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tline3open  Tiffany flatware

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Author Topic:   Tiffany flatware
India

Posts: 1
Registered: Nov 2010

iconnumber posted 11-28-2010 09:35 AM     Click Here to See the Profile for India     Edit/Delete Message   Reply w/Quote
I received 8 dinner-size place settings of Tiffany's English King when I was married in 1966. It's quite heavy. A couple of years later, I returned it to Tiffany s and had vermeil applied. Six or seven years ago, I had some of the vermeil re-done by Patrick Gill, who at that time was doing all of Tiffany's vermeil work.

I would like to expand my place settings to 12 and have been looking both at Tiffany's web site prices and other places online such as ebay and Replacements. In most instances, the prices of the replacement silver is higher than that of new at Tiffany's!

Does this mean that the new is lighter in weight than what I got from them in 1966? I want all of this to be the same. I know I won't find much in vermeil, but I have found someone who appears to have taken over Tiffany's vermeil work since Patrick Gill no longer does it. With the price of gold what it is, it sure is WAY more expensive than it was 6-7 years ago!

Any advice on the weight of Tiffany flatware will be greatly appreciated.

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salmoned

Posts: 336
Registered: Jan 2005

iconnumber posted 11-30-2010 04:16 AM     Click Here to See the Profile for salmoned     Edit/Delete Message   Reply w/Quote
I suggest you correspond with the lower-priced website retailer (Tiffany's) and inquire as to the average weight of each piece. Then you can easily compare their response with the weight of your current pieces. No third party opinion required.

[This message has been edited by salmoned (edited 11-30-2010).]

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Kimo

Posts: 1597
Registered: Mar 2003

iconnumber posted 11-30-2010 06:19 PM     Click Here to See the Profile for Kimo     Edit/Delete Message   Reply w/Quote
I do not know the specific answer to your question, but in general the quality (including workmanship, detailing, and weight) of sterling flatware has declined noticeably from the time period of the late 1800s and early 1900s to more modern production. I do not know if there has been further deterioration in Tiffany from the 1960s (which is relatively modern) to the present day, but the suggestion that you ask Tiffany about the weight of a current production fork or spoon and compare that to the weight of one of yours might be a place to start. Or better yet, just go into a Tiffany store in your area with a couple of your pieces of flatware and lay them down next to some new ones and decide for yourself. Take a close look at not only the weight but also the workmanship and detailing to see if they are now using somewhat worn dies for your pattern or stinting on the amount of hand work to burnish or detail each piece to save money or increase their profits. I am sure they will say current production quality is no less than ever in their history, but all you would need to do is to go to an antique dealer and look at some Tiffany from the 1800s or early 1900s to see that is not true.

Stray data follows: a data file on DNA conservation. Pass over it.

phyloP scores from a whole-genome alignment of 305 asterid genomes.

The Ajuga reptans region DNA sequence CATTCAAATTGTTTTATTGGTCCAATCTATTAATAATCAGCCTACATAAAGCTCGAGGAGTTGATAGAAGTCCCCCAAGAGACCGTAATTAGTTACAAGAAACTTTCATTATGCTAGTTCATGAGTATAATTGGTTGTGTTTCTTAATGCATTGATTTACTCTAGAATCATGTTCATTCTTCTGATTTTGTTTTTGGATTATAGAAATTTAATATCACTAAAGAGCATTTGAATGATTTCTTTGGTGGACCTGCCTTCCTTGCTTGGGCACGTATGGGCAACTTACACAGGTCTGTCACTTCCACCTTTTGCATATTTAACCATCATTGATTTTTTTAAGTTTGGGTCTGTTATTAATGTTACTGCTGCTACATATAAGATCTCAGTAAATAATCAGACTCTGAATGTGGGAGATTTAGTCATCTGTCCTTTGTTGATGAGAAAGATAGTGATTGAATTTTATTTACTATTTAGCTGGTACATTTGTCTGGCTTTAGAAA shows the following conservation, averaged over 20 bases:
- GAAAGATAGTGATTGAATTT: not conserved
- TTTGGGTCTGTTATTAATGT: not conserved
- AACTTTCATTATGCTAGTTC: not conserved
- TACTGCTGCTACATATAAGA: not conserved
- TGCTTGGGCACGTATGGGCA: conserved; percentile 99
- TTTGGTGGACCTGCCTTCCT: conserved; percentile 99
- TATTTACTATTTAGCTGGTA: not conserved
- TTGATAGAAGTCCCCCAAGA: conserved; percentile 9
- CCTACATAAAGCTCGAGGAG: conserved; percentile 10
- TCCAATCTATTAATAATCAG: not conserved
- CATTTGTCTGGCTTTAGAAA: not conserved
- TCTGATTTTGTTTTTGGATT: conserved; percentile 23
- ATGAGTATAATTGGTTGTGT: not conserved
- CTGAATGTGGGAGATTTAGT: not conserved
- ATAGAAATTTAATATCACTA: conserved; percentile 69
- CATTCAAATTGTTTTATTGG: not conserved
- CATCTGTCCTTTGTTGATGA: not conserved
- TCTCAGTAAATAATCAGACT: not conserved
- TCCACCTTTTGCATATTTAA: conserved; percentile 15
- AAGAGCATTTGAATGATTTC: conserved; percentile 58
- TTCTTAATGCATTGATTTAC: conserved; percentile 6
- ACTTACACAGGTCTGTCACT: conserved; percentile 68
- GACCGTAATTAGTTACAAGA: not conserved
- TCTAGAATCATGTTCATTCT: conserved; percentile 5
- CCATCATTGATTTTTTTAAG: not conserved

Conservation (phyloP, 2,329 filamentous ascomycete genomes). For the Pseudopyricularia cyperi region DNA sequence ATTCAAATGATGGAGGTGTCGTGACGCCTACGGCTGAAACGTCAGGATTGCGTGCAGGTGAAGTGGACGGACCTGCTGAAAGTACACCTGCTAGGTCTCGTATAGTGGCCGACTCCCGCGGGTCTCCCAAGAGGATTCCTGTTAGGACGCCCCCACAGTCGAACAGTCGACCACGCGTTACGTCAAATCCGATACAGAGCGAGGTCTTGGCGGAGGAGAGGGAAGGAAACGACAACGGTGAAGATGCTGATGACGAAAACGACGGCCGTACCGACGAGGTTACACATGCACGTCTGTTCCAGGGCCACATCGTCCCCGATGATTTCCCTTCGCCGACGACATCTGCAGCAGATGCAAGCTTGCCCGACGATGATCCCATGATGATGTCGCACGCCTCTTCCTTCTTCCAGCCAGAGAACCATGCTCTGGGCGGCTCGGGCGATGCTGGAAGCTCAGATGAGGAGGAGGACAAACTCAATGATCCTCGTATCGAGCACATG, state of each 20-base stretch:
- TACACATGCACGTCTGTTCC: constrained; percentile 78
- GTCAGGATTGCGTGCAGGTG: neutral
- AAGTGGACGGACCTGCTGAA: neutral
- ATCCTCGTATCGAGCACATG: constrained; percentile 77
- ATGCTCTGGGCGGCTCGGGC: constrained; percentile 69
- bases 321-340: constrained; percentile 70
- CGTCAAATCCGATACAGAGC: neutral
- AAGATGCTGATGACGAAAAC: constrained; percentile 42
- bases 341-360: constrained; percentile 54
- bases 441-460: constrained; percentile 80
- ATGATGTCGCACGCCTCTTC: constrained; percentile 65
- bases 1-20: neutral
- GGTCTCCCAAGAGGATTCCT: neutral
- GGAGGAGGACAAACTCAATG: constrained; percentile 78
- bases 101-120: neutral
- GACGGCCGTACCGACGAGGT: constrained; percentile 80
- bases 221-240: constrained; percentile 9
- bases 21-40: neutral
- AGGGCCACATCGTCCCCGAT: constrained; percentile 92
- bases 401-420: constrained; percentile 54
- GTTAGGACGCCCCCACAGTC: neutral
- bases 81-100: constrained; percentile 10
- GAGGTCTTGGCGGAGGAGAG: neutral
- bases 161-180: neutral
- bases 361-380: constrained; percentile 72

[This message has been edited by Kimo (edited 11-30-2010).]

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Polly

Posts: 1939
Registered: Nov 2004

iconnumber posted 11-30-2010 08:15 PM     Click Here to See the Profile for Polly     Edit/Delete Message   Reply w/Quote
If you take Kimo's excellent advice, be sure to bring a magnifying glass or jeweler's loupe.

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Richard Kurtzman
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Posts: 759
Registered: Aug 2000

iconnumber posted 11-30-2010 08:33 PM     Click Here to See the Profile for Richard Kurtzman     Edit/Delete Message   Reply w/Quote
The quality of Tiffany silver remained very high until the mid 1980s when their standards began to decline.

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Ulysses Dietz
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Posts: 1265
Registered: May 99

iconnumber posted 12-02-2010 04:34 PM     Click Here to See the Profile for Ulysses Dietz     Edit/Delete Message   Reply w/Quote
Interesting, because that is the time (mid-1980s) when Tiffany ceased making silver in their Newark factory, and sent all the dies up to the Lunt factory in New England. Of course, even steel dies wear over time, which resulted in a softening of the details on the more elaborate Tiffany patterns.

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